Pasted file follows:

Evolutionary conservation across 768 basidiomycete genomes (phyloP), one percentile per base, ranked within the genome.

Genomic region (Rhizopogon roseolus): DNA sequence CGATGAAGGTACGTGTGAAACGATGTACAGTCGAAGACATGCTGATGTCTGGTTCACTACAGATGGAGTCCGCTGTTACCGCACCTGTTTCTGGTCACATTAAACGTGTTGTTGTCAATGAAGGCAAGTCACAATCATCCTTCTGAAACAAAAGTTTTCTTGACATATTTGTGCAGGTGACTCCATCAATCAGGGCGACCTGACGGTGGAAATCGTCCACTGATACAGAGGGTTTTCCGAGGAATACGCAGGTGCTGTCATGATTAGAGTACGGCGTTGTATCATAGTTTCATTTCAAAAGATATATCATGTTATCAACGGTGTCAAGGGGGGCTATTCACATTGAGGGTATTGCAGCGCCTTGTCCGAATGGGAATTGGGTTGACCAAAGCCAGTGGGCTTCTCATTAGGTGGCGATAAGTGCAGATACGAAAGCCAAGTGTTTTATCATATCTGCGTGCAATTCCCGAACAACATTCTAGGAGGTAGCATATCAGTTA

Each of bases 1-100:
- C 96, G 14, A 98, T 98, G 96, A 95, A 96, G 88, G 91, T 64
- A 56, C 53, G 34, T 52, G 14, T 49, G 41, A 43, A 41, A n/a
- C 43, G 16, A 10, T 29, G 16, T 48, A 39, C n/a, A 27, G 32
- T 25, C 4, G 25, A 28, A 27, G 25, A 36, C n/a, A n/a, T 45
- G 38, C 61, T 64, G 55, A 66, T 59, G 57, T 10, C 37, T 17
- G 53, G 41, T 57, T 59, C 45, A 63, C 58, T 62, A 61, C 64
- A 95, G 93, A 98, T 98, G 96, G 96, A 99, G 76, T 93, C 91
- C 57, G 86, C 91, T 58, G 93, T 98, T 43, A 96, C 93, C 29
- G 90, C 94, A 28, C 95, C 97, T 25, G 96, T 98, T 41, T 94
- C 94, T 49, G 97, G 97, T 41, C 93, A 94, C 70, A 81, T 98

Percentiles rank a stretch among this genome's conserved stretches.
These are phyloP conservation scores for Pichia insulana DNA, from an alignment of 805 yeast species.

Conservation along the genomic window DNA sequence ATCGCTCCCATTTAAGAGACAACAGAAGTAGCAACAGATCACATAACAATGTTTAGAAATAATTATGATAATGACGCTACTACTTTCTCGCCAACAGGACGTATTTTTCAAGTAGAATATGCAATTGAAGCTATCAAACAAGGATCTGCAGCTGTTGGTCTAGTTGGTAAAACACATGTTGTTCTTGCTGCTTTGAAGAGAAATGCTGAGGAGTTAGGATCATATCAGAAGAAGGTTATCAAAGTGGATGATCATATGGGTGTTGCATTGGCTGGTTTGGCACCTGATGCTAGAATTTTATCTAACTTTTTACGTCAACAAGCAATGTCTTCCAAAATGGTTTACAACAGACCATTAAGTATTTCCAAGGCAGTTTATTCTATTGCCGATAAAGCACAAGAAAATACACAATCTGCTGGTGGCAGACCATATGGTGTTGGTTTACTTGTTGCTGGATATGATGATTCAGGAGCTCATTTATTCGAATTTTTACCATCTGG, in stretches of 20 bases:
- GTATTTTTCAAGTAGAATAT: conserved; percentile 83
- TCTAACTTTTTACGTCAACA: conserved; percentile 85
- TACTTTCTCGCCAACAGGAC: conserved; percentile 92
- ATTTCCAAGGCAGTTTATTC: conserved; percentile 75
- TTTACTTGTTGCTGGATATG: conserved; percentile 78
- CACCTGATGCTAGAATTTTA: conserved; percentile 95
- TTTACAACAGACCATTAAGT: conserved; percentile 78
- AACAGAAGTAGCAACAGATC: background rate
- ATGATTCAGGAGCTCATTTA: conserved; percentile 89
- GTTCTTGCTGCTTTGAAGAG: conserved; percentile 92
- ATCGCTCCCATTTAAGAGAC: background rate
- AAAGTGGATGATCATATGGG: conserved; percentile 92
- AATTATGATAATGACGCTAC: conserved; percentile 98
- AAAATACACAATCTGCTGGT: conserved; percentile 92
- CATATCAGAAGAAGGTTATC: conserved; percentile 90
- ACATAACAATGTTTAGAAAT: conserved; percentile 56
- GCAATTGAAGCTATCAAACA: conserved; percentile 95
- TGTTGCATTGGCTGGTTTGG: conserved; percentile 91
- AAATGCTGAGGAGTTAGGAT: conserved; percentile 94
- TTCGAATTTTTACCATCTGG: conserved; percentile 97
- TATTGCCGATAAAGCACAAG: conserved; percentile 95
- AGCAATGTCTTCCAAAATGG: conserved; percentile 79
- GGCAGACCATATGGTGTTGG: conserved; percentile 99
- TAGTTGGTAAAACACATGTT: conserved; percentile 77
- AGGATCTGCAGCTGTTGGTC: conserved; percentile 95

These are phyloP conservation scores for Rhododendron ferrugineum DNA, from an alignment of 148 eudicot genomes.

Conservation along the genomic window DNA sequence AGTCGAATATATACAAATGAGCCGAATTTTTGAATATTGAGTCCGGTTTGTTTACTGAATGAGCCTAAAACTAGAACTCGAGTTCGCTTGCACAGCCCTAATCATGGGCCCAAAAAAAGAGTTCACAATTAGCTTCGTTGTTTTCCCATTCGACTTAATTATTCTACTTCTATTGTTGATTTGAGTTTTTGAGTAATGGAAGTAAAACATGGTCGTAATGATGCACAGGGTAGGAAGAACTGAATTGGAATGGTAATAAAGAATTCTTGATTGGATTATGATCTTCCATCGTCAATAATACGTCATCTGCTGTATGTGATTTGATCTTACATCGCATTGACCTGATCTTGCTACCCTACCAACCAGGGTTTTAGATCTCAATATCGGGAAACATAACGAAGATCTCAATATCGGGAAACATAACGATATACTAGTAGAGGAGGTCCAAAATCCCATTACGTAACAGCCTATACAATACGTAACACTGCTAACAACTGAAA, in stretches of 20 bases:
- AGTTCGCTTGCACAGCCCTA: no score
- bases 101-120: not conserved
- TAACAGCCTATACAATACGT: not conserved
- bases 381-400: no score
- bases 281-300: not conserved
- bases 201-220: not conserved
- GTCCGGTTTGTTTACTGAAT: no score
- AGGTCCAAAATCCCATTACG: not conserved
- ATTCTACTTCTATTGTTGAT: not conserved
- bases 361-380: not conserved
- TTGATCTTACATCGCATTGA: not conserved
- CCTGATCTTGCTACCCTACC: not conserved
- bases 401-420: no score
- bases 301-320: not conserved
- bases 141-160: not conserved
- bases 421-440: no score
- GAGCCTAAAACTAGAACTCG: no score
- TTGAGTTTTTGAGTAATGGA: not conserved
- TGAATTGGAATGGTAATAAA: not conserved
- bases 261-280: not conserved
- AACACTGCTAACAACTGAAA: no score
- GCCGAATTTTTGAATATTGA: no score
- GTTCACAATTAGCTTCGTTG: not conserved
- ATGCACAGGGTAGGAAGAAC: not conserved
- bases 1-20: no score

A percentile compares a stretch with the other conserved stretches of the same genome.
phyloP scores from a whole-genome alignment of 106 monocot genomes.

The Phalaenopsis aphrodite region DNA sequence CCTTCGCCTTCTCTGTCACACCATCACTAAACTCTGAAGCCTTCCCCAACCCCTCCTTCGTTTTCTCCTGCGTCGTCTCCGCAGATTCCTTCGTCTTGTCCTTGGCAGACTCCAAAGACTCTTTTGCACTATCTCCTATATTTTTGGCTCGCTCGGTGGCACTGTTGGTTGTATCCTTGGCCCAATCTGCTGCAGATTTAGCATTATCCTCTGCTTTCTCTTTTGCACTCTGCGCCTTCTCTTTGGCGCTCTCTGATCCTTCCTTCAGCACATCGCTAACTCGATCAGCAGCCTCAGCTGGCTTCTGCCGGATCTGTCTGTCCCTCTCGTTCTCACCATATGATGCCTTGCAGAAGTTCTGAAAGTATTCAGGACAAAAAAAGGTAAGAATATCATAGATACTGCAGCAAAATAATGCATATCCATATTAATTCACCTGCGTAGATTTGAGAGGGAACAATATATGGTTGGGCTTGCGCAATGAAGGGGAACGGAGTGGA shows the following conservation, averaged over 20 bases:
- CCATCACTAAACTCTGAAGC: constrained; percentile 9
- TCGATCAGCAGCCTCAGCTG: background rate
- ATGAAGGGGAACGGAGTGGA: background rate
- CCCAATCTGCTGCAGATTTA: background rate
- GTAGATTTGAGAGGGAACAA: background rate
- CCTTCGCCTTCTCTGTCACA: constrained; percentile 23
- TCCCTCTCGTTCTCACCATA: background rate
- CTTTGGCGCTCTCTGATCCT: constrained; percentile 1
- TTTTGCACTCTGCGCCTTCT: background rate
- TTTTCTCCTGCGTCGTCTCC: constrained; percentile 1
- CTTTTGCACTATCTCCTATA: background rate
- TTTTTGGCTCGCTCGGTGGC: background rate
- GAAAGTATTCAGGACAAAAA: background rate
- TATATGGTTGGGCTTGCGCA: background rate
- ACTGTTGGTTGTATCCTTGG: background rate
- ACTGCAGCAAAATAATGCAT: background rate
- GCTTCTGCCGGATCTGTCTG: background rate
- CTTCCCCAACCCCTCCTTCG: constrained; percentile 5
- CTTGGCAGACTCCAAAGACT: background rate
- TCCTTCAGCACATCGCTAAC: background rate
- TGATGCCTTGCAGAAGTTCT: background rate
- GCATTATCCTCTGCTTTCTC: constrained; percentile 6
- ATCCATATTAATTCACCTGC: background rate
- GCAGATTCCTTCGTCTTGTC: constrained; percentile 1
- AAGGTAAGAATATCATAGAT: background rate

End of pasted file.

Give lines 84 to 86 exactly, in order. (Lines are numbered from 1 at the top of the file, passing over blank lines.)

- GAAAGTATTCAGGACAAAAA: background rate
- TATATGGTTGGGCTTGCGCA: background rate
- ACTGTTGGTTGTATCCTTGG: background rate